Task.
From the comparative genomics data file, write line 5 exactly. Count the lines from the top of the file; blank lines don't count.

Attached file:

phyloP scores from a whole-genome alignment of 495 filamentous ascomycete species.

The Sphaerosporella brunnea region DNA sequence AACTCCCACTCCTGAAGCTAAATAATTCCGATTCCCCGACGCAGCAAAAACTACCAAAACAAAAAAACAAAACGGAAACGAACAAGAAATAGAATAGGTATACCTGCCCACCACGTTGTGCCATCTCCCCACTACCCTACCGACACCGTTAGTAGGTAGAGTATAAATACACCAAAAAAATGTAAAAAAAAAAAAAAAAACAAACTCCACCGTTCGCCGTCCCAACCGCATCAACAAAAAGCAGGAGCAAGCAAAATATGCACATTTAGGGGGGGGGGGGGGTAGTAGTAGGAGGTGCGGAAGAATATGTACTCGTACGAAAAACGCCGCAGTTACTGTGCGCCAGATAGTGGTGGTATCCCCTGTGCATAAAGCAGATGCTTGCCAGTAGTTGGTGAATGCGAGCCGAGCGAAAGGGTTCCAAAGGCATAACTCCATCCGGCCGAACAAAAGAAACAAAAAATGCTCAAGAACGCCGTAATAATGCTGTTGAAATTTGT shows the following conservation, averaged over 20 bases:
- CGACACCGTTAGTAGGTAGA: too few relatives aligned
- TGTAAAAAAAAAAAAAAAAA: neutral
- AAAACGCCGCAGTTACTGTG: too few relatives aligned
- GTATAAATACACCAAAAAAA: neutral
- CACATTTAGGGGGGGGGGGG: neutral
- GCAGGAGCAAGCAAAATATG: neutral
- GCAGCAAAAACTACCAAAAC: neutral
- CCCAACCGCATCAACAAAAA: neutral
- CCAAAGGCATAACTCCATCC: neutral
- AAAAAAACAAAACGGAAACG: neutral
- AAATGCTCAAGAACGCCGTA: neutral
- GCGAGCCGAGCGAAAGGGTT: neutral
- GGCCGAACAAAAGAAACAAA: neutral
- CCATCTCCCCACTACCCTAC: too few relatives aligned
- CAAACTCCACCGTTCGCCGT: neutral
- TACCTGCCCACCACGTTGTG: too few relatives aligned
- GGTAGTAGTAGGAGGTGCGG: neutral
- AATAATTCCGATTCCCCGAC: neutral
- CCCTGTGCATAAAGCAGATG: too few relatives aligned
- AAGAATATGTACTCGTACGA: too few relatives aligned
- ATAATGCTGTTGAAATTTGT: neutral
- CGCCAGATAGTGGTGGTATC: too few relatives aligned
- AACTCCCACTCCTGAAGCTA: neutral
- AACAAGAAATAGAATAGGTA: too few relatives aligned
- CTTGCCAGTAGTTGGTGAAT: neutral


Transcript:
- AAAACGCCGCAGTTACTGTG: too few relatives aligned